When an application is submitted, the migration authorities will formally carry out two procedures which are closely linked, because they are governed by overlapping conditions:
- The visa granting procedure, which is headed by the Swiss consulate abroad.
- The procedure for granting a residence permit for training purposes, which is overseen by the section of the migration authorities referred to as the foreigners police (in Geneva, the OCPM and at the federal level, the SEM).
In practice, the Swiss consulate abroad itself sends visa application files to the cantonal authority, which in turn contacts students by e-mail, sending them the additional forms to fill out.
The entry authorisation (visa) will be issued abroad. Once in Switzerland, the student has to make a request for a biometric residence permit to the cantonal authority. However, as soon as an entry permit (visa) is issued, one can consider the battle won, because the residence permit will follow.
To find out where to apply for a visa and what the procedure for doing so is, go to the Confederation’s website (available in English, French, German, Italian and Spanish). You can also go to the FDFAwebsite (available in French, German, Italian and English) and chose the “entry into Switzerland and residence” tab, and then select the relevant country.
Each consulate will give precise information on the steps to be taken and the documents that need to be provided (especially if they have to be translated or certified).
However, SEM guidelines provide general guidance on the procedure (see below for examples about specific countries). 1
The SEM has drawn up a list of documents that must accompany requests made to consulates.
In parentheses, we note here the corresponding FNIA / ASEO material requirements. To understand these requirements, see the section on admission requirements of the residence permit.
- a certificate from the institution or training establishment at which the student is enrolled (Art. 27 para. 1 let. a FNIA a FNIA)
- the diploma required for admission to the institution, certified if necessary (Art. 27 para. 1 let. a FNIA a FNIA)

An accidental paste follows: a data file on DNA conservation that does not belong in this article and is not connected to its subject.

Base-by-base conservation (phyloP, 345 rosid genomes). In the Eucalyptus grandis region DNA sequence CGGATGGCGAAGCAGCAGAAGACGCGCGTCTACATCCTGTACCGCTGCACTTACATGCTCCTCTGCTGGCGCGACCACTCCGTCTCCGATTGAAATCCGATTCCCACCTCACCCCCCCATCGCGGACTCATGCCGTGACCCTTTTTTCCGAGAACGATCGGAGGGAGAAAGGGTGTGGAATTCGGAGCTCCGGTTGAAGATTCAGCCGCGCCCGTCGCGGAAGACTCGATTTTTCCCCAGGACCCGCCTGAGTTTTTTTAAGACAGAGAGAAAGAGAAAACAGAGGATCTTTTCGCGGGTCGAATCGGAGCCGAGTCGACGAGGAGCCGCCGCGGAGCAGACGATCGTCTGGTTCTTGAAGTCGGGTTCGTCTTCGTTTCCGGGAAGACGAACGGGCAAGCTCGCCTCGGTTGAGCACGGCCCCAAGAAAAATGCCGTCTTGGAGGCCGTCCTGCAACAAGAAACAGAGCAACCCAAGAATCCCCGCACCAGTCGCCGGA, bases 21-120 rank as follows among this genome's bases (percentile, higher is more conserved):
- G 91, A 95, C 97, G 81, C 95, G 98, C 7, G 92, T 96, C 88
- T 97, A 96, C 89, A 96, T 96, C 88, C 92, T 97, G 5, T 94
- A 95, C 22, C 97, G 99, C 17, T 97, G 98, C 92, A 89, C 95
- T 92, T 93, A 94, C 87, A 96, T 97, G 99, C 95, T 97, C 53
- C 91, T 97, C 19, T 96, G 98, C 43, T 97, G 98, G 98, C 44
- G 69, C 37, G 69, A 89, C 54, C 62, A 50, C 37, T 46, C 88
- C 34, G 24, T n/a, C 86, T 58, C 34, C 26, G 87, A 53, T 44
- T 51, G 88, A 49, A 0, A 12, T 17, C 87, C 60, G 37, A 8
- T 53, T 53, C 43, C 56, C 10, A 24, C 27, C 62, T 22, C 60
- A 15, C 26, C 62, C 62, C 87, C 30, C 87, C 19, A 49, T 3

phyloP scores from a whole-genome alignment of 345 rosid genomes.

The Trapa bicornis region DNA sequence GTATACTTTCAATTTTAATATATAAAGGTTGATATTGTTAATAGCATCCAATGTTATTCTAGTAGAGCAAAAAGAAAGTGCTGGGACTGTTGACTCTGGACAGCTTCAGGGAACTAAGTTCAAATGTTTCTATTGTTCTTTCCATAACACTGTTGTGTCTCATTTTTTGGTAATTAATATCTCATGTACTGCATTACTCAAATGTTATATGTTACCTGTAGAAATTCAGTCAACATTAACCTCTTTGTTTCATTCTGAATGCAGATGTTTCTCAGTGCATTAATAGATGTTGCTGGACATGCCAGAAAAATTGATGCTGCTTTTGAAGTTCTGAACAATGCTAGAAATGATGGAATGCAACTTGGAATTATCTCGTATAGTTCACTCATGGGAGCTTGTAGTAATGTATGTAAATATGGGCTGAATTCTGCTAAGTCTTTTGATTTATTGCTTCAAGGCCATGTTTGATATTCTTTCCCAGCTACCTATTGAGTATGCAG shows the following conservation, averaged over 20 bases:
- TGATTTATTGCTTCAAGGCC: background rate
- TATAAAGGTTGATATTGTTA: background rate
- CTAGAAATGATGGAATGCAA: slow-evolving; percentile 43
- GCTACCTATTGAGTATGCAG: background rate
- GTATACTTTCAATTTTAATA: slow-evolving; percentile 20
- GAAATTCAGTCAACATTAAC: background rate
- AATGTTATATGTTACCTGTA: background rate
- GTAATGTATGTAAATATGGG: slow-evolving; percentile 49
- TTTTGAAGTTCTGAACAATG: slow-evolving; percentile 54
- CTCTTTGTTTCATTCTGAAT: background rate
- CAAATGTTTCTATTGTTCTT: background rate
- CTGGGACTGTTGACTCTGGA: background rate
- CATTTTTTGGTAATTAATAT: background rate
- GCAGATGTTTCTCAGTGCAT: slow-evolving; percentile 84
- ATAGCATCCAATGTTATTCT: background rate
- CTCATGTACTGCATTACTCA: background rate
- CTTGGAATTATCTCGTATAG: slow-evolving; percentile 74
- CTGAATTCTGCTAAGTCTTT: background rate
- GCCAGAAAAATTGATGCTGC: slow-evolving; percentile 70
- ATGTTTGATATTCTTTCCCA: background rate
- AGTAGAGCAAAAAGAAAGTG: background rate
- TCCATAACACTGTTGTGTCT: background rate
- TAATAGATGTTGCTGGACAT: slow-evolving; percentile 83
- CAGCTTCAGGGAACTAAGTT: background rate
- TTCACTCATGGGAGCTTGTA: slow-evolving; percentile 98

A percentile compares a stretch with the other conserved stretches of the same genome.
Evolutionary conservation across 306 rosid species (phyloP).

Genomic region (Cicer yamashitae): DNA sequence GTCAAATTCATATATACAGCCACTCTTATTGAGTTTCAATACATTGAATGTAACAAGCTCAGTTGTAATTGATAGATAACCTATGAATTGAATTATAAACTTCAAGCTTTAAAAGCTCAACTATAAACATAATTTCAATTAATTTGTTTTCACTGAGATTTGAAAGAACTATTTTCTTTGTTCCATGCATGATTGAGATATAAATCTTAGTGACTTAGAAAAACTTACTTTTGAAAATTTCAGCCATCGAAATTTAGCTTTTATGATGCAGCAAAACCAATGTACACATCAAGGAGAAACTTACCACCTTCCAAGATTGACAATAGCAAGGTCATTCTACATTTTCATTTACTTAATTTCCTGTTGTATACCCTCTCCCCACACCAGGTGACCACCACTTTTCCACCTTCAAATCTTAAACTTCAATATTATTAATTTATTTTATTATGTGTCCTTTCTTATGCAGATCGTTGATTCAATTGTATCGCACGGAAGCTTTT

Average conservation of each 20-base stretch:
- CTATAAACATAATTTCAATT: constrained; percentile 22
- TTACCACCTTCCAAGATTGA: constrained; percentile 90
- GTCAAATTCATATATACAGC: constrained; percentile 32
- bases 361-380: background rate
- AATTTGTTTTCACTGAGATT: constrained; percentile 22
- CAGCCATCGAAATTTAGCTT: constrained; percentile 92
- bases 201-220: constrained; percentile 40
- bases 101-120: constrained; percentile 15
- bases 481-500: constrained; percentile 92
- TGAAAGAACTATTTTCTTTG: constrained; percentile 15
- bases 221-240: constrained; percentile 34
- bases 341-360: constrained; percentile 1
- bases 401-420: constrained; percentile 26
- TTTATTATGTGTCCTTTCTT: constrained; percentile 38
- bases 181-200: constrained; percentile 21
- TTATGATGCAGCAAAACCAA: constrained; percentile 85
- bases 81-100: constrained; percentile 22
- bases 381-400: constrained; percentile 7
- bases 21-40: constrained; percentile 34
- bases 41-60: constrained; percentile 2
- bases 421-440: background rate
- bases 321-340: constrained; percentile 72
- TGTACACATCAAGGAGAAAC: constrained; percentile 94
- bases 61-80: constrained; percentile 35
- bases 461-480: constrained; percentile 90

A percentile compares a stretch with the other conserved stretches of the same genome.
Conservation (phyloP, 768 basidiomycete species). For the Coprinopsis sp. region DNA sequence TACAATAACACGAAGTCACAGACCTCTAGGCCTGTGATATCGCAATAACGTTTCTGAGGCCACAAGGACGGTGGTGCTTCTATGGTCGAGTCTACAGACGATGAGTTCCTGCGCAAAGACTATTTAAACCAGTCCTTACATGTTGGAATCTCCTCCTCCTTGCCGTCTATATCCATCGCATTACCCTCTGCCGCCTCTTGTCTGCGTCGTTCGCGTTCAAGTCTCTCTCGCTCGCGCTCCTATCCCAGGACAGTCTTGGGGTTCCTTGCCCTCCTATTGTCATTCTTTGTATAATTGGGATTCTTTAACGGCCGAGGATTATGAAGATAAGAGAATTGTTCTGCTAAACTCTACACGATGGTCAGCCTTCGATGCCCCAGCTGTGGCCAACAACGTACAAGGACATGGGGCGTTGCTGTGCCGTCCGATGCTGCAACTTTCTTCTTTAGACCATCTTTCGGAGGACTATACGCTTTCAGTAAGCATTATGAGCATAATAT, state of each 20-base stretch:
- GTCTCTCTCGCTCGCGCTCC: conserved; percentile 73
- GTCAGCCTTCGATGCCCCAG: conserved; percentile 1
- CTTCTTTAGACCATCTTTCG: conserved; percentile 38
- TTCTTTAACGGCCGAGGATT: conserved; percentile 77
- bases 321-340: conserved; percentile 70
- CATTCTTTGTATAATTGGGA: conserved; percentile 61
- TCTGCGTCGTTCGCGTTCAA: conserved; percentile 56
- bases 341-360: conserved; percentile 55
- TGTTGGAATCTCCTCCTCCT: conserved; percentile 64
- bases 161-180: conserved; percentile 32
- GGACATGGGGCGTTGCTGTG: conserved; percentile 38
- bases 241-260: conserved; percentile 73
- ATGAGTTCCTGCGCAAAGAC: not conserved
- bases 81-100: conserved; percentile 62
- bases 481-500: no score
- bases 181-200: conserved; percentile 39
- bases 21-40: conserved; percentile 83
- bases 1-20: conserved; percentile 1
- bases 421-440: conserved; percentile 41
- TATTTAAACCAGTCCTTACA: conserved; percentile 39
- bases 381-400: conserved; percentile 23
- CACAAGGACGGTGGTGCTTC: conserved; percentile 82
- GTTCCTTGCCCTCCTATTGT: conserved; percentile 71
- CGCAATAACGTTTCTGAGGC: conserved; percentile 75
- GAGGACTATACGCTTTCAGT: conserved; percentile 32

- the regulations concerning course fees (fees charged by the school, tuition fees, etc.) (Art. 27 para. 1 let. a FNIA a FNIA)
- a certificate of the payment of school fees (Art. 27 para. 1 let. a FNIA a FNIA)
- a language assessment document (Art. 27 para. 1 let. a FNIA a FNIA, Art. 24 ASEO)
- proof of “adequate accommodation” (Art. 24 and 27 para. 1 let. b FNIA)
- confirmation that the student has sufficient financial means at their disposal in order to be self-sufficient throughout their studies (Art. 27 para. 1 let. a FNIA c FNIA and Art. 23 para. 1 ASEO)
- a cover letter (Art. 27 para. 1 let. a FNIA d)
- a Curriculum Vitae (Art. 27 para. 1 let. a FNIA d)
- a written commitment that the student will leave Switzerland after the end of their studies (the legality of this requirement is questionable)
It is assumed that students have already completed the registration process for the course of their choice before they submit the application to the embassy (see section on enrolling on a course). This process takes time and is subject to deadlines. So you have to begin it well in advance.
The student will then have to appear in person at the Swiss consulate during the visa application procedure. They will normally undergo an examination with questions of this kind:
- Who are you?
- Where are you from?
- Where does your family live (parents, brothers and sisters) and what kind of work do they do?
- Have you ever been abroad before (if yes, where and in what capacity)?
- Where did you complete your education?
- Why are you thinking of coming to Switzerland for your education?
- What are your plans for the future (in particular, in relation to your return to your country)?
- What are your future prospects in your country of origin (once you have finished your education in Switzerland)?
- Can the money invested in your education in Switzerland be put to profitable use once you are back in your country of origin?
- Or is the average income too low to offset the costs invested in Switzerland (departure from Switzerland must be guaranteed)?
- What income do you expect to receive in your home country after completing your training in Switzerland? 2
The purpose of these questions is above all to reject applications from people who would like to migrate permanently to Switzerland. Since the administration has broad discretion, students must sell themselves in order to make the best possible impression on the officials responsible for reviewing their case.
Legal basis: Art. 27 para. 1 let. d FNIA; Art. 23 para. 2 ASEO
The Swiss consulate will then forward the file to the cantonal migration authority (in Geneva, the OCPM) with a “brief comment and assessment of the request.” In cases where the SEM’s approval is required, the cantonal migration authority will in turn forward the file to the SEM in Bern.
The cantonal migration authority itself contacts students, usually after a few weeks, and asks them to put together a file with the additional documents required for the cantonal residence permit procedure.
In Geneva, the OCPM will request that two separate forms be completed:
- Form E
- Form 0 (avalaible only in French) on the certificate of financial support (see section on sufficient financial means)
This second form contains a questionnaire and a list of documents which partially overlap with the documents to be provided to the Swiss representation.
The OCPM requests additional details on:
- any possible internship or planned gainful activity (see the right to engage in gainful activity)
- a detailed study plan: the weekly number of hours of lessons, schedules, details of departments and total duration of studies (see section on maximum duration of studies)